12 But as many as received Him, to them He gave the right to become children of God, even to those who believe in His name, 13who were born, not of blood nor of the will of the flesh nor of the will of man, but of God.
Jesus promised us to become children of God, born of God.
1 Peter 1 echos this sentiment:
For you have been born again, not of perishable seed, but of imperishable, through the living and enduring word of God.
2 Peter 1 reminds the reader of the same:
4 by which he has granted to us his precious and very great promises, so that through them you may become partakers of the divine nature, having escaped from the corruption that is in the world because of sinful desire.
Ephesians 1 spells out the promised Holy Spirit:
13 And you also were included in Christ when you heard the message of truth, the gospel of your salvation. When you believed, you were marked in him with a seal, the promised Holy Spirit, 14who is a deposit guaranteeing our inheritance until the redemption of those who are God’s possession—to the praise of his glory.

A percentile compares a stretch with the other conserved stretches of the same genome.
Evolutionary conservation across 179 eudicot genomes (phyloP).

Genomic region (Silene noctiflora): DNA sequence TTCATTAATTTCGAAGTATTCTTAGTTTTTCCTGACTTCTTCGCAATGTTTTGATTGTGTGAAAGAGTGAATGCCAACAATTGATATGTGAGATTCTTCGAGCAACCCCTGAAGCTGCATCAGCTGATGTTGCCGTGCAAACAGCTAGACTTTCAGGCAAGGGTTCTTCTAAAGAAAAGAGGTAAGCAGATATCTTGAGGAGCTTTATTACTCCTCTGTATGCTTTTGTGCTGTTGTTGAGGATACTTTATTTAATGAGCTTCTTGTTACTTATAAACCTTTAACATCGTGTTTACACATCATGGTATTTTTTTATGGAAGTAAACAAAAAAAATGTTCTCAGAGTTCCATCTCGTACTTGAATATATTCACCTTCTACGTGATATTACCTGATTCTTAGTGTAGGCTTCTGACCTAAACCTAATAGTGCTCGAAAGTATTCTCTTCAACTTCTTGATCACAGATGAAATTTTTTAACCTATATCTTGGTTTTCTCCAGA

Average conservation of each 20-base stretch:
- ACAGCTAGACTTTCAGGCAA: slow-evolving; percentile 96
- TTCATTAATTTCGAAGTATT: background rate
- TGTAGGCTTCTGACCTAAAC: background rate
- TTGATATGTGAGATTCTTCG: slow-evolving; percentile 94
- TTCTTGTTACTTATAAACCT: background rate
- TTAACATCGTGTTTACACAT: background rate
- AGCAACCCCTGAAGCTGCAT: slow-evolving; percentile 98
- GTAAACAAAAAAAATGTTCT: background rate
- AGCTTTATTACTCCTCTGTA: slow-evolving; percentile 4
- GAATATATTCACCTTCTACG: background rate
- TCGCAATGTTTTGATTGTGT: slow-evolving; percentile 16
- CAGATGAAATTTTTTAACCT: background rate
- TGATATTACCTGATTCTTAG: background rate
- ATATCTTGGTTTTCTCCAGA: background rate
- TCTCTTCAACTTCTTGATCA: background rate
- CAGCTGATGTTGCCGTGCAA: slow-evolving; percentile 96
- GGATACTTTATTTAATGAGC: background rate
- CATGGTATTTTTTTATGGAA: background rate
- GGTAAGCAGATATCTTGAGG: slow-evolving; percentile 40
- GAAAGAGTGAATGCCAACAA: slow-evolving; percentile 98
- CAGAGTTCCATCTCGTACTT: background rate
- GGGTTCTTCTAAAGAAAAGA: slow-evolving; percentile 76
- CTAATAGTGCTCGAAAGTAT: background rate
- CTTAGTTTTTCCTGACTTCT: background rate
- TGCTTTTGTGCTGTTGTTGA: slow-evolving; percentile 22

These are the promises: The Holy Spirit lives in us. We become children of God. We take on the divine nature of eternal life.
Ellicott makes an important point concerning the Greek word promise:
The Greek word occurs here and in 2Peter 3:13 only. Its termination indicates the things promised rather than the act of promising. They are "exceeding great," or rather "the greatest," because they contain an earnest of the completion and perfection of the Christian life; they are very "precious," because this earnest is in itself something real, and not mere empty words. Not the promises of the Old Testament are meant, that Christ should come; but those of the New Testament, that Christ should come again. The certainty of Christ's return to reward the righteous and punish the wicked is one of the main subjects of the Epistle.
The OT promises are mostly types of the true types in the NT.